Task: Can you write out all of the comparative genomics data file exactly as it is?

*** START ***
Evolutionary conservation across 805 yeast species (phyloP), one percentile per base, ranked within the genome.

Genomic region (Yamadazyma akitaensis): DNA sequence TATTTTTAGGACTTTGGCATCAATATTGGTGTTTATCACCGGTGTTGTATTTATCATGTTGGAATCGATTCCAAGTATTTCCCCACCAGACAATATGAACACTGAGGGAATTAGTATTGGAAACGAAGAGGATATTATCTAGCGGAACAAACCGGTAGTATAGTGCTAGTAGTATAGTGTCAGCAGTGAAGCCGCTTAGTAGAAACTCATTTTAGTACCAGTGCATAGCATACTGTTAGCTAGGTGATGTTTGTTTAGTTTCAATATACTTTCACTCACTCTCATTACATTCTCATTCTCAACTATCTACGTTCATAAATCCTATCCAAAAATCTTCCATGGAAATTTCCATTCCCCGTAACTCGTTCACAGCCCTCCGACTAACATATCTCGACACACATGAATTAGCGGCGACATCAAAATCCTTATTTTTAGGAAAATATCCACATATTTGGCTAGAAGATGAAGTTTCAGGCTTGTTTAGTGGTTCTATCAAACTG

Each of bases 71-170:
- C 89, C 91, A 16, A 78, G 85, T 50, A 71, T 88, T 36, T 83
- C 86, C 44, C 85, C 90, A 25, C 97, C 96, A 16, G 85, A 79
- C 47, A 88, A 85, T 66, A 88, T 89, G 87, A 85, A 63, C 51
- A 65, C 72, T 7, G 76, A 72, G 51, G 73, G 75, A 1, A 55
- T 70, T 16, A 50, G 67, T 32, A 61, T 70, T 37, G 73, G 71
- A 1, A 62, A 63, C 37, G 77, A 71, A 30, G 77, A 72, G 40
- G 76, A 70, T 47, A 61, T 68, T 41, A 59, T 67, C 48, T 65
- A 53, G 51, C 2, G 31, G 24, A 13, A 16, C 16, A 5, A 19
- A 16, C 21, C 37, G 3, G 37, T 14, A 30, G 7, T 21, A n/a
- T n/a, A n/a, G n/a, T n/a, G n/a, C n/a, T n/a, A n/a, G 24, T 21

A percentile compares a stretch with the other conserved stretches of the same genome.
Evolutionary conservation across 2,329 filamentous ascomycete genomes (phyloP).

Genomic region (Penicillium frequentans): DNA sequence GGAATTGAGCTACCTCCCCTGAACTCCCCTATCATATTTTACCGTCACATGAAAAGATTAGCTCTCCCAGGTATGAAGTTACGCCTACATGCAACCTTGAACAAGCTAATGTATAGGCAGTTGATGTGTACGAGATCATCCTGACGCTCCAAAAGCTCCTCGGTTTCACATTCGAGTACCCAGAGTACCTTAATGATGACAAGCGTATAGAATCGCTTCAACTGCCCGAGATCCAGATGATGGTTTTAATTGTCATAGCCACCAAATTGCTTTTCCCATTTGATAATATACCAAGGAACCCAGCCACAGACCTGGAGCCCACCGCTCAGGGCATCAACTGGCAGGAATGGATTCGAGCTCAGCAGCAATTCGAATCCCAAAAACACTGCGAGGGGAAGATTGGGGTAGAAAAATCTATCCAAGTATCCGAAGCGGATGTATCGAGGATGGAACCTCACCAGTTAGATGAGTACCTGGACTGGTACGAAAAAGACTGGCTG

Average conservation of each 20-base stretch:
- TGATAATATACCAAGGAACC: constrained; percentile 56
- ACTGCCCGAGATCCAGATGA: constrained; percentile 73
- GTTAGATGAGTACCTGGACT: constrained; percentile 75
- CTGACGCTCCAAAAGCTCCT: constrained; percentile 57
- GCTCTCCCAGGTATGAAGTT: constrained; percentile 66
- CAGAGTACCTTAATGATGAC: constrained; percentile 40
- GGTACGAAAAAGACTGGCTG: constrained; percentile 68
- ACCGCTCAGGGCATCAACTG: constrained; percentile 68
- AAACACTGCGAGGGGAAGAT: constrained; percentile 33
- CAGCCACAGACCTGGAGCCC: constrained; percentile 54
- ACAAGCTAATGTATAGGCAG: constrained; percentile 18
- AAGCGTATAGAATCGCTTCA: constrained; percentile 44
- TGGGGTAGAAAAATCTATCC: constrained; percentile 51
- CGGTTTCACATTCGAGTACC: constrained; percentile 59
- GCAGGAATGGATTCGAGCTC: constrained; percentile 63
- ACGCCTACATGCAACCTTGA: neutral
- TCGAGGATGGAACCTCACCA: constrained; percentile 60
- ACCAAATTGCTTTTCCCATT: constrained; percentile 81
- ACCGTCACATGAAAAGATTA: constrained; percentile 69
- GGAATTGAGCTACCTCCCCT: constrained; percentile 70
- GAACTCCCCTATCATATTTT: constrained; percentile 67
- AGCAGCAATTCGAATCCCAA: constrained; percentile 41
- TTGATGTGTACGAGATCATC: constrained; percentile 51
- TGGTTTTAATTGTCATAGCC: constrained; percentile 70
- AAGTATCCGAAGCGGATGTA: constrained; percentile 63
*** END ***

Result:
Evolutionary conservation across 805 yeast species (phyloP), one percentile per base, ranked within the genome.

Genomic region (Yamadazyma akitaensis): DNA sequence TATTTTTAGGACTTTGGCATCAATATTGGTGTTTATCACCGGTGTTGTATTTATCATGTTGGAATCGATTCCAAGTATTTCCCCACCAGACAATATGAACACTGAGGGAATTAGTATTGGAAACGAAGAGGATATTATCTAGCGGAACAAACCGGTAGTATAGTGCTAGTAGTATAGTGTCAGCAGTGAAGCCGCTTAGTAGAAACTCATTTTAGTACCAGTGCATAGCATACTGTTAGCTAGGTGATGTTTGTTTAGTTTCAATATACTTTCACTCACTCTCATTACATTCTCATTCTCAACTATCTACGTTCATAAATCCTATCCAAAAATCTTCCATGGAAATTTCCATTCCCCGTAACTCGTTCACAGCCCTCCGACTAACATATCTCGACACACATGAATTAGCGGCGACATCAAAATCCTTATTTTTAGGAAAATATCCACATATTTGGCTAGAAGATGAAGTTTCAGGCTTGTTTAGTGGTTCTATCAAACTG

Each of bases 71-170:
- C 89, C 91, A 16, A 78, G 85, T 50, A 71, T 88, T 36, T 83
- C 86, C 44, C 85, C 90, A 25, C 97, C 96, A 16, G 85, A 79
- C 47, A 88, A 85, T 66, A 88, T 89, G 87, A 85, A 63, C 51
- A 65, C 72, T 7, G 76, A 72, G 51, G 73, G 75, A 1, A 55
- T 70, T 16, A 50, G 67, T 32, A 61, T 70, T 37, G 73, G 71
- A 1, A 62, A 63, C 37, G 77, A 71, A 30, G 77, A 72, G 40
- G 76, A 70, T 47, A 61, T 68, T 41, A 59, T 67, C 48, T 65
- A 53, G 51, C 2, G 31, G 24, A 13, A 16, C 16, A 5, A 19
- A 16, C 21, C 37, G 3, G 37, T 14, A 30, G 7, T 21, A n/a
- T n/a, A n/a, G n/a, T n/a, G n/a, C n/a, T n/a, A n/a, G 24, T 21

A percentile compares a stretch with the other conserved stretches of the same genome.
Evolutionary conservation across 2,329 filamentous ascomycete genomes (phyloP).

Genomic region (Penicillium frequentans): DNA sequence GGAATTGAGCTACCTCCCCTGAACTCCCCTATCATATTTTACCGTCACATGAAAAGATTAGCTCTCCCAGGTATGAAGTTACGCCTACATGCAACCTTGAACAAGCTAATGTATAGGCAGTTGATGTGTACGAGATCATCCTGACGCTCCAAAAGCTCCTCGGTTTCACATTCGAGTACCCAGAGTACCTTAATGATGACAAGCGTATAGAATCGCTTCAACTGCCCGAGATCCAGATGATGGTTTTAATTGTCATAGCCACCAAATTGCTTTTCCCATTTGATAATATACCAAGGAACCCAGCCACAGACCTGGAGCCCACCGCTCAGGGCATCAACTGGCAGGAATGGATTCGAGCTCAGCAGCAATTCGAATCCCAAAAACACTGCGAGGGGAAGATTGGGGTAGAAAAATCTATCCAAGTATCCGAAGCGGATGTATCGAGGATGGAACCTCACCAGTTAGATGAGTACCTGGACTGGTACGAAAAAGACTGGCTG

Average conservation of each 20-base stretch:
- TGATAATATACCAAGGAACC: constrained; percentile 56
- ACTGCCCGAGATCCAGATGA: constrained; percentile 73
- GTTAGATGAGTACCTGGACT: constrained; percentile 75
- CTGACGCTCCAAAAGCTCCT: constrained; percentile 57
- GCTCTCCCAGGTATGAAGTT: constrained; percentile 66
- CAGAGTACCTTAATGATGAC: constrained; percentile 40
- GGTACGAAAAAGACTGGCTG: constrained; percentile 68
- ACCGCTCAGGGCATCAACTG: constrained; percentile 68
- AAACACTGCGAGGGGAAGAT: constrained; percentile 33
- CAGCCACAGACCTGGAGCCC: constrained; percentile 54
- ACAAGCTAATGTATAGGCAG: constrained; percentile 18
- AAGCGTATAGAATCGCTTCA: constrained; percentile 44
- TGGGGTAGAAAAATCTATCC: constrained; percentile 51
- CGGTTTCACATTCGAGTACC: constrained; percentile 59
- GCAGGAATGGATTCGAGCTC: constrained; percentile 63
- ACGCCTACATGCAACCTTGA: neutral
- TCGAGGATGGAACCTCACCA: constrained; percentile 60
- ACCAAATTGCTTTTCCCATT: constrained; percentile 81
- ACCGTCACATGAAAAGATTA: constrained; percentile 69
- GGAATTGAGCTACCTCCCCT: constrained; percentile 70
- GAACTCCCCTATCATATTTT: constrained; percentile 67
- AGCAGCAATTCGAATCCCAA: constrained; percentile 41
- TTGATGTGTACGAGATCATC: constrained; percentile 51
- TGGTTTTAATTGTCATAGCC: constrained; percentile 70
- AAGTATCCGAAGCGGATGTA: constrained; percentile 63